Hand to Hold's Official Blog: Written by Parents for Parents

Sharing Support with Others

When I think about our time in the NICU, I honestly get blown away by how we stayed so long in the NICU.  I see a lot of people who complain about their babies being in the NICU or the hospital after they are born and then it states …. “I can’t believe my baby has been in the hospital for 4 days, it is so hard,” and to be honest it makes me a little bitter. I am not saying you can’t complain because I know it’s hard and I know it isn’t the situation any of us want to face but the fact that someone complains about 4 days sometimes rubs me the wrong way.  I want to shout, “Try 305 days and then tell me how it feels.”  Then after I sit there and think about my stay. I think about the stay that all the other parents out there are going through, when their kids are 5 and still in the hospital needing around-the-clock care and may never get to go home, and then I feel like the worst preemie parent ever.

I say this because this is the time when we all need to stand up and stay positive together.  The whole time we were in the NICU we didn’t have really any support besides, of course, our friends and family.  We didn’t have a group like Hand to Hold where we could go and look for information or find another preemie parent who went through a similar situation that we were going through.  I wish with all my heart that we had a group like that because I think it would have made our stay a little easier than it was.  There are so many struggles that we go through in the NICU stay and it would have been nice to hear just one person say  “We have been there and here is what happened,” and that may have eased our minds a little bit.

Matt McMurchy

The best day in the NICU besides getting to take our babies home was the first day we got to hold our girls.  This seems so crazy and insignificant but the fact is, it was huge.  When I had the girls I was put to sleep so there was no, “Here are your babies,” and they put them on my chest.  No way, no how was I going to be able to hold my babies for the first time the day they were born.  In fact it was going to be much later when we got to hold them for the first time.  Most mommies get the pleasure of holding their child for the first time right then and there, but for Matt and me it was about 6 weeks after they were born.  Our girls were still going through a lot and touch was still very unfamiliar and unwelcome at the time we were able to hold them.  We weren’t told about Kangaroo care and never got to do it. The first time we held the girls we decided we would each get to hold one because they were still so fragile and were only allowed out of their incubators for around 10 minutes.  Matt held Brooke and I got to hold Kendall.  When she put Kendall in my arms, I just started crying. It was the best feeling in the world but it was also super scary.  Kendall only weighed 1.4 lbs at birth and wasn’t much heavier when I got to hold her.  I have told everyone and still to this day tell everyone she felt like a bowl of ice cream.  All her weight was in her head, however, all her weight was from the huge contraption they had on her head known as the CPAP.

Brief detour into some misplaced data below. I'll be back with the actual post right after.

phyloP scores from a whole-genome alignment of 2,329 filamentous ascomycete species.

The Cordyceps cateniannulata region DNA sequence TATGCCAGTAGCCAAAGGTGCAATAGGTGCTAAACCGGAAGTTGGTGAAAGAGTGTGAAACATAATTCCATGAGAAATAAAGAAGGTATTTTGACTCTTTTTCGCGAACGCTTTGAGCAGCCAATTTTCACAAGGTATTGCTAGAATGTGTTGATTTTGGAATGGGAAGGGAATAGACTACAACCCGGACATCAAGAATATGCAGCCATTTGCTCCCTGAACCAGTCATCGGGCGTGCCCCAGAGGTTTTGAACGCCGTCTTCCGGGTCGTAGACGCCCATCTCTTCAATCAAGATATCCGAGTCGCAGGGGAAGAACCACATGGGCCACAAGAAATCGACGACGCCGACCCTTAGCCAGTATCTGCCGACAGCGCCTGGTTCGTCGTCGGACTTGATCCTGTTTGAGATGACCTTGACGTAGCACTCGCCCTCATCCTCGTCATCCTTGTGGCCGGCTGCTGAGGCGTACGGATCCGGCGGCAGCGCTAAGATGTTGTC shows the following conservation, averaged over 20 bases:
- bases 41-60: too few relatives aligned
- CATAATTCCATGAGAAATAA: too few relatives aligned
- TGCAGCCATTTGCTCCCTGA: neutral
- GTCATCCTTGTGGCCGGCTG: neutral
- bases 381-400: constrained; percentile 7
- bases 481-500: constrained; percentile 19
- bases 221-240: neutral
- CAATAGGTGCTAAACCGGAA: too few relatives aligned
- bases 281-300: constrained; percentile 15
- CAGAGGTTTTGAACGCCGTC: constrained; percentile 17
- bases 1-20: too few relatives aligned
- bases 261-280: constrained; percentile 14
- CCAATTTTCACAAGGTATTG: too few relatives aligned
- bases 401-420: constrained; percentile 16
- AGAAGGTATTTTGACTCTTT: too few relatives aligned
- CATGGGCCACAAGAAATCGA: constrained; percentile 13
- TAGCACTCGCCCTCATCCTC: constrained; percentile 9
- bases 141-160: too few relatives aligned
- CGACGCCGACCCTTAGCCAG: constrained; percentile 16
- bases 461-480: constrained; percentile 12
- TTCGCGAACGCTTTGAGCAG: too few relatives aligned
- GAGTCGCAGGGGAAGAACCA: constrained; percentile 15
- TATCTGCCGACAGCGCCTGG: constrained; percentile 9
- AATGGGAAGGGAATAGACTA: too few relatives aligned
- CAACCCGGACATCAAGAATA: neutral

Melissa McMurchy

At this time of year I just ask that we all join together and really thank each person that is surrounding us and helped us through our NICU as well as the Hand to Hold team because we really are making a difference whether we know it or not.  There are people out there going through things we have already gone through and it is so supportive to help others out and spread our love and our words so we can let others know they aren’t alone in this process.

If you’re looking for a mentor, please reach out to Hand to Hold today and request support. We’re here to help!

Melissa McMurchy About Melissa McMurchy

Melissa McMurchy (OH) is the mother of twin daughters, Brooklynn and Kendall, born three months early, weighing 1.4 and 2.7 pounds. Brooklynn coasted through all milestones and is currently only behind in speech. Kendall, with an eleven-month hospital stay, is a bit spunkier with three broken bones, multiple blood transfusions and six surgeries under her belt. The journey has been long, but the lessons many. Melissa is a lover of sports, the smell of rain and miracles. You can follow her on Twitter or on her personal blog, Two Miracles.

Comments

  1. Beth PuskasBeth Puskas says:

    Hi Melissa,
    I really loved what you wrote and I can’t help but go back to where you mentioned never knowing about kangaroo care! I am almost in tears thinking of how hard it must have been to endure 6 long weeks without even just holding your babies, let alone never experiencing that skin-to-skin contact. That is the main thing that got me through those torturous days in the NICU. Hopefully the day will come when all NICU’s, and those that staff them, will promote Kangaroo care. God bless you and your family!

    • Hi Beth,

      Thank you so much for your kind words. Kangaroo care was definitely something we learned about AFTER our NICU stay and I really wish we would have known about it because I would have begged for them to let me do that. I hope that all others are aware of it and get the chance to experience that!

  2. It just all makes me think of something my husband said to a nurse or doctor last week (I don’t remember which), “I’m not going to tell the kid who lost a foot that he should suck it up, because there’s a kid down the hall who lost his whole leg.” And despite fully agreeing with this sentiment in my rational mind, I struggle with it as I hear parents complain that their baby is still on the ventilator after a number of weeks that are will single digits. It took 13 weeks for one of our boys, which seemed like an eternity but I know there are other babies who are on it longer.

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